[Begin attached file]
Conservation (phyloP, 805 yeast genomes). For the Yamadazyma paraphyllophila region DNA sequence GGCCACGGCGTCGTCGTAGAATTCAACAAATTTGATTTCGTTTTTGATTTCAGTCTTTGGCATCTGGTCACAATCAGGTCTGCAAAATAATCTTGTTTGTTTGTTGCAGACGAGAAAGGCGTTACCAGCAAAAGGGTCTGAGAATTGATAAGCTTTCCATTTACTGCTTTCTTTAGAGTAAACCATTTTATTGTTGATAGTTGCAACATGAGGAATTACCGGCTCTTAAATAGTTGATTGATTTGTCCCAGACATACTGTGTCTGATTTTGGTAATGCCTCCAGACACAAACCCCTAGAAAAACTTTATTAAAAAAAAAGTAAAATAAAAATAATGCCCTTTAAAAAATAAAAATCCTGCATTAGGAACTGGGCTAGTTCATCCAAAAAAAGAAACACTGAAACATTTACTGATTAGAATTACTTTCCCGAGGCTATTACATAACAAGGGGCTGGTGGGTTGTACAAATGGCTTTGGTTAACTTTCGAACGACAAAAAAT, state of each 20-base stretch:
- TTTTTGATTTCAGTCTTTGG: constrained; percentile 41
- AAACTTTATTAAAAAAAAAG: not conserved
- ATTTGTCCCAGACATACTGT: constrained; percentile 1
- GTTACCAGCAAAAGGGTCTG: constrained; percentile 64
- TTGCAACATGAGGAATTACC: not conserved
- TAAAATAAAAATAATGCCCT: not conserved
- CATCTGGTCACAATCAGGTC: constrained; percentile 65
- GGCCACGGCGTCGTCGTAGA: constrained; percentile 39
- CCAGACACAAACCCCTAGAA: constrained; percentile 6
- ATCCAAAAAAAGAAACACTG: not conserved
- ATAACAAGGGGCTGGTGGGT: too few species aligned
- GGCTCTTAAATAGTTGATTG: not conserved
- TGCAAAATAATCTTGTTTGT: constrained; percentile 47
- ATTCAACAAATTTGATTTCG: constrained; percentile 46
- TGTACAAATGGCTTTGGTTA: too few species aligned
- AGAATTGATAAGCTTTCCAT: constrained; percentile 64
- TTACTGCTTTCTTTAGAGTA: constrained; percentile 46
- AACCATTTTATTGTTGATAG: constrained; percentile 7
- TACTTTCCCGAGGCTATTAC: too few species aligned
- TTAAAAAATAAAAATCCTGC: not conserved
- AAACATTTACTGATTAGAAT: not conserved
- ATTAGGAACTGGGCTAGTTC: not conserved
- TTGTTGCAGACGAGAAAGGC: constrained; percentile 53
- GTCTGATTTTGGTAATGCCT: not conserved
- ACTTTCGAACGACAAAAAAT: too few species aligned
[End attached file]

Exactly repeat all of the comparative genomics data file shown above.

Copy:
Conservation (phyloP, 805 yeast genomes). For the Yamadazyma paraphyllophila region DNA sequence GGCCACGGCGTCGTCGTAGAATTCAACAAATTTGATTTCGTTTTTGATTTCAGTCTTTGGCATCTGGTCACAATCAGGTCTGCAAAATAATCTTGTTTGTTTGTTGCAGACGAGAAAGGCGTTACCAGCAAAAGGGTCTGAGAATTGATAAGCTTTCCATTTACTGCTTTCTTTAGAGTAAACCATTTTATTGTTGATAGTTGCAACATGAGGAATTACCGGCTCTTAAATAGTTGATTGATTTGTCCCAGACATACTGTGTCTGATTTTGGTAATGCCTCCAGACACAAACCCCTAGAAAAACTTTATTAAAAAAAAAGTAAAATAAAAATAATGCCCTTTAAAAAATAAAAATCCTGCATTAGGAACTGGGCTAGTTCATCCAAAAAAAGAAACACTGAAACATTTACTGATTAGAATTACTTTCCCGAGGCTATTACATAACAAGGGGCTGGTGGGTTGTACAAATGGCTTTGGTTAACTTTCGAACGACAAAAAAT, state of each 20-base stretch:
- TTTTTGATTTCAGTCTTTGG: constrained; percentile 41
- AAACTTTATTAAAAAAAAAG: not conserved
- ATTTGTCCCAGACATACTGT: constrained; percentile 1
- GTTACCAGCAAAAGGGTCTG: constrained; percentile 64
- TTGCAACATGAGGAATTACC: not conserved
- TAAAATAAAAATAATGCCCT: not conserved
- CATCTGGTCACAATCAGGTC: constrained; percentile 65
- GGCCACGGCGTCGTCGTAGA: constrained; percentile 39
- CCAGACACAAACCCCTAGAA: constrained; percentile 6
- ATCCAAAAAAAGAAACACTG: not conserved
- ATAACAAGGGGCTGGTGGGT: too few species aligned
- GGCTCTTAAATAGTTGATTG: not conserved
- TGCAAAATAATCTTGTTTGT: constrained; percentile 47
- ATTCAACAAATTTGATTTCG: constrained; percentile 46
- TGTACAAATGGCTTTGGTTA: too few species aligned
- AGAATTGATAAGCTTTCCAT: constrained; percentile 64
- TTACTGCTTTCTTTAGAGTA: constrained; percentile 46
- AACCATTTTATTGTTGATAG: constrained; percentile 7
- TACTTTCCCGAGGCTATTAC: too few species aligned
- TTAAAAAATAAAAATCCTGC: not conserved
- AAACATTTACTGATTAGAAT: not conserved
- ATTAGGAACTGGGCTAGTTC: not conserved
- TTGTTGCAGACGAGAAAGGC: constrained; percentile 53
- GTCTGATTTTGGTAATGCCT: not conserved
- ACTTTCGAACGACAAAAAAT: too few species aligned